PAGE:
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In Apex is there an efficient way to overwrite an SObject instance with another SObject (both of the same type) without losing parent and children records?

In the following example I want to replace the fields on "record" with those of "cachedRecord" while keeping the related parents and children on the original "record".

// here assume record.Id = cachedRecord.Id
Contact record = getRecord(); // contains parent and related children
Contact cachedRecord = getCachedRecord(); // contains no related records
overwriteRecord(record, cachedRecord); // overwrites fields on record with cachedRecord

I can get the fields on the object, loop through them, and copy them to the source record but this gets inefficient very quick. Alternatively I can use the JSON serializer/deserializer to convert the object to a map, then copy the fields, but again I don't think this is very efficient (or am I wrong?).

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    You could insert the New record, then merge the new and done record via apex. In merge the master record always wins so the values on the new record (master) will remain and relationships will be moved to the new record – Eric May 5 '16 at 1:28
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The third option would be to clone the original record (see clone()) and then re-parent all the child records to the cloned record. I think this is a lot more inefficient than copying the field values across. Copying the field values is much more faster than re-parenting records.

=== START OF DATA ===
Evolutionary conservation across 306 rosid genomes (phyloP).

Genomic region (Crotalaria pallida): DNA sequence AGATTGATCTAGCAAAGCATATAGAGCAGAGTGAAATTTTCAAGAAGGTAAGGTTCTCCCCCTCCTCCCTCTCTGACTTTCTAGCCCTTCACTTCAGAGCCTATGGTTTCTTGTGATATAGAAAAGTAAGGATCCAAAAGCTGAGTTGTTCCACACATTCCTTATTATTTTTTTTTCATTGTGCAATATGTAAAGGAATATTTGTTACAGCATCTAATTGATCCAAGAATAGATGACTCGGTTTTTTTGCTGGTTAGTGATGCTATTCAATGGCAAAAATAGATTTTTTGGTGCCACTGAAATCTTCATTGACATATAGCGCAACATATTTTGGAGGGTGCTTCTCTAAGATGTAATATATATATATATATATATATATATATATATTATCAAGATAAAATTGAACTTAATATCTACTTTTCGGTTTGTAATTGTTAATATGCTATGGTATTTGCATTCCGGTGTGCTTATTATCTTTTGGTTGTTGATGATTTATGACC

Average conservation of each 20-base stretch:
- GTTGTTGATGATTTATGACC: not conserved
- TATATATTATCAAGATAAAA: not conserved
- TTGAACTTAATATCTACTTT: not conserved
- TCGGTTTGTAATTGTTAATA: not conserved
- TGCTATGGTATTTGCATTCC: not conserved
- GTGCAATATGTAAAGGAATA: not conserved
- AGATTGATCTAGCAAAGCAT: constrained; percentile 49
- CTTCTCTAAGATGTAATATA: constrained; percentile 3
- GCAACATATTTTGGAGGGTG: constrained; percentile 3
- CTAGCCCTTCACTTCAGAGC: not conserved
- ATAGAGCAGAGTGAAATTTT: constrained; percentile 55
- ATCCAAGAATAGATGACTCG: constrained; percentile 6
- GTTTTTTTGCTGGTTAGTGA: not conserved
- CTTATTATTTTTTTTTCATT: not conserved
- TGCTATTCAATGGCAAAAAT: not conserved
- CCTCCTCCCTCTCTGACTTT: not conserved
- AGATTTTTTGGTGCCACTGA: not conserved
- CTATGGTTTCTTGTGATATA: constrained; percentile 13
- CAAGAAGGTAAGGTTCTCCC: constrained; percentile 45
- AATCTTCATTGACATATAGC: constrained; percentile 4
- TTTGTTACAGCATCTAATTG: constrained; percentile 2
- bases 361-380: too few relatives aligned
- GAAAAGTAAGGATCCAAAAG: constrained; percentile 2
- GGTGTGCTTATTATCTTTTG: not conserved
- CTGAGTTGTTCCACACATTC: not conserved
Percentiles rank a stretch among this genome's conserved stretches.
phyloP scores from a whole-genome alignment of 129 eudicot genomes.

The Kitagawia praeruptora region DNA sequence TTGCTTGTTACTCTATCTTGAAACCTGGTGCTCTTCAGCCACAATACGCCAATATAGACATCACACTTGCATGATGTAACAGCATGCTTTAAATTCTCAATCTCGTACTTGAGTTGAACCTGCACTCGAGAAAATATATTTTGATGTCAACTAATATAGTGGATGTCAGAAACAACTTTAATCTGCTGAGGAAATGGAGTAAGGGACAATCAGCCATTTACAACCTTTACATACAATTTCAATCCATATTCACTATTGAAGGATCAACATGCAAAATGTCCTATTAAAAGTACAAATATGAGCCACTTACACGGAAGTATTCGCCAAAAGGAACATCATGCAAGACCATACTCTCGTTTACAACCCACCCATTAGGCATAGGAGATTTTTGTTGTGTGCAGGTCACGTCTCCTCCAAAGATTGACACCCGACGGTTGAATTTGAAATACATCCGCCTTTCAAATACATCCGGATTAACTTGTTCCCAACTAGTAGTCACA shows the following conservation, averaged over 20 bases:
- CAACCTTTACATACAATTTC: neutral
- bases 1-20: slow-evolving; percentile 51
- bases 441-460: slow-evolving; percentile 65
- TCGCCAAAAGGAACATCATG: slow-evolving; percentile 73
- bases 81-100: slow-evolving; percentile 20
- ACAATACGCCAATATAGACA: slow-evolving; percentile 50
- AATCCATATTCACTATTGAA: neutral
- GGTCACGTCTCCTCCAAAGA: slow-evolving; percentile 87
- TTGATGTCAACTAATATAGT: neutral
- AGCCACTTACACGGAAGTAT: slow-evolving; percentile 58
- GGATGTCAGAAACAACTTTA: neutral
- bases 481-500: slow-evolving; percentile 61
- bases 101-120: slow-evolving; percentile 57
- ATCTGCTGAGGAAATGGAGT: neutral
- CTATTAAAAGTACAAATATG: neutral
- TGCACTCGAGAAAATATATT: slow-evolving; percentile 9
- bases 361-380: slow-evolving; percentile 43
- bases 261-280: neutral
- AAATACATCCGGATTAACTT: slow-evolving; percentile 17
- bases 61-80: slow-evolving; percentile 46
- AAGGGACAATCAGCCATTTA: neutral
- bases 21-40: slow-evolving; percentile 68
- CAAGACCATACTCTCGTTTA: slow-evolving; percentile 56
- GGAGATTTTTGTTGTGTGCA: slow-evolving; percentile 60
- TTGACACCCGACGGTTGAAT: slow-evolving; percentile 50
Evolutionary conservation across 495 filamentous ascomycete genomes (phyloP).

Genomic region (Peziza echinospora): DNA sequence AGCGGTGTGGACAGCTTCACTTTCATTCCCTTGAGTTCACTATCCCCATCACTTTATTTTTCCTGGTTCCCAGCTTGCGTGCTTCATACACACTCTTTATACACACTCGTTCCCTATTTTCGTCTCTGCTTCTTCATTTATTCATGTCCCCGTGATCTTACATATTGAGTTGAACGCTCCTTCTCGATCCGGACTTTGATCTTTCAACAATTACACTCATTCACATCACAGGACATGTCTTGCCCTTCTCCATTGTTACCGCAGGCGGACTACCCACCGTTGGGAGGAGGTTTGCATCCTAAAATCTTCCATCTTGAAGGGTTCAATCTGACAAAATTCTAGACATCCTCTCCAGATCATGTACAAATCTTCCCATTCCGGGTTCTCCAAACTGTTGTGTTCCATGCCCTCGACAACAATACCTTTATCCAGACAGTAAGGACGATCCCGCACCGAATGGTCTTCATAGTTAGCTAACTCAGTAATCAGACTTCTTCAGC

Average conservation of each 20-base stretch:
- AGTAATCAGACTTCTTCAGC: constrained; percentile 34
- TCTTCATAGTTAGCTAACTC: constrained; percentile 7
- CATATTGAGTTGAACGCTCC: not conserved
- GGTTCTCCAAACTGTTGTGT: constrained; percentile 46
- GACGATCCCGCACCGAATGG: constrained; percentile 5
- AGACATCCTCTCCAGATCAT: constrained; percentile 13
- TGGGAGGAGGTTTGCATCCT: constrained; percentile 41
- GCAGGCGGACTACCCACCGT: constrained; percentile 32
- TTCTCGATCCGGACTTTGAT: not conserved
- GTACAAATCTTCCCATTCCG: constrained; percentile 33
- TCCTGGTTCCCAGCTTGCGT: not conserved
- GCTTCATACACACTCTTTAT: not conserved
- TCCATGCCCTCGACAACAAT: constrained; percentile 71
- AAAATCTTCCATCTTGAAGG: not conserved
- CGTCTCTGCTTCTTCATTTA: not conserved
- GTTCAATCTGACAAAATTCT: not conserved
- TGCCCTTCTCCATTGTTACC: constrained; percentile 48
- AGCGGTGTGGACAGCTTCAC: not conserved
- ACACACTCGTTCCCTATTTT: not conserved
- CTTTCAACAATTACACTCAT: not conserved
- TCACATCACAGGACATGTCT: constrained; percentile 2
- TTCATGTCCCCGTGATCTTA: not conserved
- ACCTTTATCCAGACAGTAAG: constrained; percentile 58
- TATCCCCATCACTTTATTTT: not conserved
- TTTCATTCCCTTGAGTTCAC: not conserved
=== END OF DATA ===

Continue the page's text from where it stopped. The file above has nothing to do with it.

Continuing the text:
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You could insert the New record, then merge the new and old record via apex. In merge the master record always wins so the values on the new record (master) will remain and relationships will be moved to the new record so:

  1. Insert new record with values
  2. Using Apex Database.merge

https://developer.salesforce.com/docs/atlas.en-us.apexcode.meta/apexcode/apex_methods_system_database.htm#apex_System_Database_merge_2

Merge the records with the new record as the master and the old record as the duplicate

  • This is an option but I don't really want to insert SObject instances into the database just for the sake of merging them. Above all it consumes DML calls which is kind of inefficient and slow too. Appreciate the reply tho. – Mossi May 5 '16 at 4:20
  • Its may not be any more inefficient than the other options. In addition from a code perspective it is much less complex. Actually I think this is the perfect combination balance simplicity, reliability, and efficiency when compared to the other options. Of course, if you have all sorts of integrations, code, etc that occur due to a record insert and not an update (cause you would have to do that regardless) that could play into the decision – Eric May 5 '16 at 4:26

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